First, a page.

Tuesday, 30 August 2011

Czech Workmen


A British ex-pat was talking to me the other day about the infinite fascination he finds in watching Czech workmen and their ability not to actually do any work. There always seem to be, as in this photo, a great deal of discussion involved, which can appear to be heated, heads are scratched, hands waved, shovels leaned on. Then there is "moving things" - piles of stones will get moved around alot, from one side of the site or hole to the other. This moving things business can take a lot of time, as was very apparent when the riverworks were underway in Cesky Krumlov, stones were dredged from the river bed, deposited on one side of the river and then moved to another. It took months. My ex-pat friend is convinced that Czech workmen are as expensive as their British equivalents not on an hourly basis but per job.

There are of course exceptions to this. Over the last few months the cliff by the road that enters Cesky Krumlov from Ceske Budejovice have been stabilised. Cliff falls had been known to close the road at times. The work required men to climb the cliff face and there hanging from ropes to drill into the cliff face. I watched the work in awe, especially as these guys seemed to be working all hours and through the weekends too (a remarkable occurrence). The work is now finished, alas. Alas - because unlike most Czech workmen who show the results of too much imbibing of Czech beer in the shape of their bellies, these guys were lean, muscular and fit, and in the heat of the Czech sun were usually stripped to the waist.

Sunday, 21 August 2011

Music in Cesky Krumlov

video

Cesky Krumlov has been playing host to some world-famous musicians. Cura was performing here for several nights, whilst yesterday the town made national news broadcasts as it played host to a concert by Placido Domingo. As I drove home yesterday evening the town was awash with people dressed up to the nines, the car parks full and the police directing traffic. The best tickets for Domingo's concert were priced at 9000 czech crowns (at 27 crowns to the £ I leave you to work out how expensive they were).

I didn't go. I am in the middle of a tour and besides an outdoor concert in the centre of Cesky Krumlov does not appeal. If I'm going to pay that sort of money I'd rather be in a concert hall with proper accoustics.

But you don't have to pay anything sometimes to hear wonderful music in Krumlov. Last weekend the town square was taken over by Slovaks. There were information and market stalls in the centre and on a stage near the town hall I watched these wonderful Slovakian musicians. Their music is in the gypsy tradition, and done superbly.

Friday, 12 August 2011

What a difference a ten days make.

The day after I drove back to the Czech Republic from England I did what I always do on my return and went for a walk in the forest above the house. I went of course with mushroom basket in hand. I returned with it full of giant chanterelles - as you can see from the picture above. I had two meals of these treasures and froze enough for probably six more. I duly made a mental note to go back this week.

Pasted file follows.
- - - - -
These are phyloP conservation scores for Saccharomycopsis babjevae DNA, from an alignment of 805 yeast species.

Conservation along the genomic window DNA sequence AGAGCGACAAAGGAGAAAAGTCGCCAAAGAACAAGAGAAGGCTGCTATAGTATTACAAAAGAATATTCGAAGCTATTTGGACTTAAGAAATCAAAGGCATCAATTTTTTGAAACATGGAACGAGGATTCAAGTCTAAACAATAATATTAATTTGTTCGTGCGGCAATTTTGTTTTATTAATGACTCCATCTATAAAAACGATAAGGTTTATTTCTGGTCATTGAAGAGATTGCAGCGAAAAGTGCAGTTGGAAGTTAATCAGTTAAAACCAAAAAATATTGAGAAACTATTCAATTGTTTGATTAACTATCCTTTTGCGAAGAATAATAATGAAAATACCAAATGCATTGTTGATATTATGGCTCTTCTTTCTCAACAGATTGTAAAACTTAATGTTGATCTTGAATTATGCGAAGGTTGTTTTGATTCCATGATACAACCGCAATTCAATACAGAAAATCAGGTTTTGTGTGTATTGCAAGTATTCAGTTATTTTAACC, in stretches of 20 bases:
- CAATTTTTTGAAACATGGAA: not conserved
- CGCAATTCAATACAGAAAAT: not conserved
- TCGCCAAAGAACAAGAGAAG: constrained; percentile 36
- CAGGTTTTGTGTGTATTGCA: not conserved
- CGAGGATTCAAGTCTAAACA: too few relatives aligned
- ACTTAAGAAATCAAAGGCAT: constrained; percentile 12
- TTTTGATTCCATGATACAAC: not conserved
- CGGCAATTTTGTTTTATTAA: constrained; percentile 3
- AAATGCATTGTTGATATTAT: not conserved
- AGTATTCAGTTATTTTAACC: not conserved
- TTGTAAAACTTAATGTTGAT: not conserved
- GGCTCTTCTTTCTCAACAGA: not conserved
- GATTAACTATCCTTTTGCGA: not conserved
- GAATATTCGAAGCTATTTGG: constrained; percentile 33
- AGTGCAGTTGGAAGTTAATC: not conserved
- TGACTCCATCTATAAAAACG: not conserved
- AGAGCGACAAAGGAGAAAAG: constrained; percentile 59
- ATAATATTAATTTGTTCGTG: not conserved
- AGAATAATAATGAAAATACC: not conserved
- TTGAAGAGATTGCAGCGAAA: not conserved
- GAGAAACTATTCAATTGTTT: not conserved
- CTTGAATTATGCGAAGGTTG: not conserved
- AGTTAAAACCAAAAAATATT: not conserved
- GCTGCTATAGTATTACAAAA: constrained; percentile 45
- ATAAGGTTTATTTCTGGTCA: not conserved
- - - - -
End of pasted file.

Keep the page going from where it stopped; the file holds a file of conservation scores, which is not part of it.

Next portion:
So it was that a Czech friend and I arrived in the forest this afternoon, but despite nearly two hours walking we found only small and sometimes dessicated mushrooms. This seems just weird to me as we have had several days' worth of rain in the village in the intervening time. Maybe our weird microclimate meant that the forest above us did not receive any rain. Mind you I'm not complaining I still have enough for a couple of meals and there's only limited space in the freezer compartment (which is full of wild strawberries, cherries and now chanterelles).

One point of note is that this wet and for the Czechs mild summer has had an interesting impact. The Prague News is announcing that as a consequence the famous bark beetle is dying off. It seems the environmentalists were right - nature is taking its course and intervening to restore balance and the Sumava authorities' drastic logging actions may not have been necessary afterall.

Thursday, 4 August 2011

Update on Sumava Protest

The stand-off between environmental protesters and the Sumava Park Authority and its loggers continues. The protesters have been chaining themselves to condemned trees in an effort to stop the felling of trees in a restricted biological area. Apart that is for a brief period when there was a bomb scare, which the protesters claimed was designed to portray them in a bad light and seems to a cynic like me to be a means of getting them to leave the area. If so it worked briefly, but before the loggers could move in the protesters returned.

The protesters are arguing that the trees should not be felled and removed as proposed by the Authorities but left to decay and nature allowed to take its course. The Authorities claim that the trees need to be removed so that neighbouring trees are not attacked by the beetles.

Politicians have been divided over the issue. Now the European Commision is looking into what is happening, as the Sumava is part of a network of protected nature areas in Europe. The argument has been going on for some time. Back in November last year the former Park Director resigned, environmentalists believe due to pressure from the environment minister. The new director is Jan Stráský, former Prime Minister, who has been praised by the Czech President and climate-change denier Vaclav Klaus for his agressive approach to combatting the beetle. One thing seems certain -  the issue is unlikely to be resolved through dialogue as the two sides have a totally different attitude to the forest and nature generally.

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